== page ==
The Toxic Avenger: the Musical

Theatre Bouquets 2017

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Once again we have been wowed by some fantastic theatre this year. Here, in order of viewing (and with the benefit of hindsight), are our favourite productions of 2017.

The Winter’s Tale – Lyceum Theatre, Edinburgh

The Winter's Tale

This thrilling, modern-day version of Shakespeare’s play was dynamic and audacious – with the whole fourth act recast in Scots. We loved every minute of it, especially Maureen Beattie’s performance as Paulina.

Chess: The Musical  – Festival Theatre, Edinburgh

Chess

The students from the Royal Conservatoire of Scotland thrilled the audience with a skilful display of all things theatrical. We loved the sophisticated choreography (often incorporating the real time use of video cameras) and choral singing that sent chills down our spines.

Nell Gwyn – King’s Theatre, Edinburgh

Nell Gwyn\

This superb production of Jessica Swales’ Olivier Award-winning comedy was a delight in just about every respect. From the superbly realised set, through to the opulent costumes and the lively period music, this was fabulous to behold.

Death of a Salesman – King’s Theatre, Edinburgh

Death of a Salesman

It was the direction that made this production so good: Abigail Graham did a wonderful job of clarifying everybody’s pain. And Nicholas Woodeson was perfect for the lead role, conveying Willy’s struggle with warmth and vitality.

The Toxic Avenger – Pleasance One, Edinburgh

The Toxic Avenger

A musical in the same vein that made Little Shop of Horrors such a pleasure, The Toxic Avenger was an unqualified delight, romping happily along powered by its own exuberance and the efforts of a stellar cast, who gave this everything they had – and then some.

The Power Behind the Crone – Assembly George Square, Edinburgh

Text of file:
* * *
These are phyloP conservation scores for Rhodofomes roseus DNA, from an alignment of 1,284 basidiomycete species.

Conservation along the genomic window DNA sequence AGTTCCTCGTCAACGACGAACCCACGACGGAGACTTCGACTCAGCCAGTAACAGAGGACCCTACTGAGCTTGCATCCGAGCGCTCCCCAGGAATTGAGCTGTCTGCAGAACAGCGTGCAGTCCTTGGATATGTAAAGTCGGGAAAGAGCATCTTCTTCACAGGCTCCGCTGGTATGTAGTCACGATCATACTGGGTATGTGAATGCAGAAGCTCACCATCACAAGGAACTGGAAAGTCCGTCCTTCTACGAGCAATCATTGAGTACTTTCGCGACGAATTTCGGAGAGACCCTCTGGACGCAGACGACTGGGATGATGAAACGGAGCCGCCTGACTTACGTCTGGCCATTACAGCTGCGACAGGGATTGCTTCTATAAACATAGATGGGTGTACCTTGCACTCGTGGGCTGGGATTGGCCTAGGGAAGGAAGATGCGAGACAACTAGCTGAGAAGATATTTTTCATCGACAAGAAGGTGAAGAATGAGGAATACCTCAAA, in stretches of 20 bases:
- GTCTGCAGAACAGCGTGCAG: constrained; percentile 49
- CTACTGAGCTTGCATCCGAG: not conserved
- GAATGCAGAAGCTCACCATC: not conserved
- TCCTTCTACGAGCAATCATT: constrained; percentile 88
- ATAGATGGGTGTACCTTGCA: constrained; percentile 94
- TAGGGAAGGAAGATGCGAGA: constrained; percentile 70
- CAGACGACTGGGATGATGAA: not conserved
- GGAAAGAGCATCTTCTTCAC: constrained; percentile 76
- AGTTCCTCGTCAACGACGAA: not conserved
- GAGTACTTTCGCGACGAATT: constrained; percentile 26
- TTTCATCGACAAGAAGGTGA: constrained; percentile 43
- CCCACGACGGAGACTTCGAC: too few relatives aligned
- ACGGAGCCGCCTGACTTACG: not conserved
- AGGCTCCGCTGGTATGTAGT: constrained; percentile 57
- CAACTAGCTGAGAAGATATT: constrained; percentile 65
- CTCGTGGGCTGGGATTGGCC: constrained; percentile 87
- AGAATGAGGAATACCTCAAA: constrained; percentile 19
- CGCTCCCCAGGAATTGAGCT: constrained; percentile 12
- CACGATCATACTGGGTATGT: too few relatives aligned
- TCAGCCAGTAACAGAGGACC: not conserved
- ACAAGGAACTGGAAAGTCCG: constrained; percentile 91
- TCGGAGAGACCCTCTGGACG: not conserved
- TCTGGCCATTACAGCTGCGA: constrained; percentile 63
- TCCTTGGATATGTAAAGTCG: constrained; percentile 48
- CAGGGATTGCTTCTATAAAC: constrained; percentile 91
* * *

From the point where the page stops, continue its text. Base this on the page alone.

The Power Behind the Crone

This was a wonderful piece of theatre, an exemplar of a Fringe show: beautifully scripted, and acted with precision and panache. Alison Skilbeck had absolute control of the material and created an impressive range of distinct, believable characters.

Seagulls – The Leith Volcano, Edinburgh

Volcano Theatre SEagulls at Edinburgh Fringe Festival

This was the most ambitious, exhilarating piece of theatre we saw this year. Site-specific productions – when the site is as spectacular and relevant as this (we were in an abandoned church, which had been flooded with forty-five tons of water) – can be truly exciting, and this one had a lot to offer.

Safe Place – Rose Street Theatre, Edinburgh

Safe Place

Safe Place provided a sensitive, insightful examination of the uneasy relationship between trans-activism and feminism. It asked (and answered) many questions, all within the framework of a nuanced and intelligent play.

Angels in America: NT Live – Festival Theatre, Edinburgh

Angels In America

Clocking in at just under eight hours, Tony Kushner’s play offered us a “gay fantasia on national themes” – a sprawling, painful and searingly funny depiction of New York in the 1980s, fractured and ill-prepared to deal with the AIDS epidemic. A truly iconic piece of theatre.

Twelfth Night/Romeo & Juliet – King’s Theatre, Edinburgh

Twelfth Night

Romeo & Juliet

Merely Theatre gave us some ‘stripped-back’ Shakespeare, performing Twelfth Night and Romeo & Juliet in rep. The plays featured only five actors and the casting was gender-blind. It all made for an interesting dynamic and prompted us to re-examine familiar scenes.

Cockpit – Lyceum Theatre, Edinburgh

Cockpit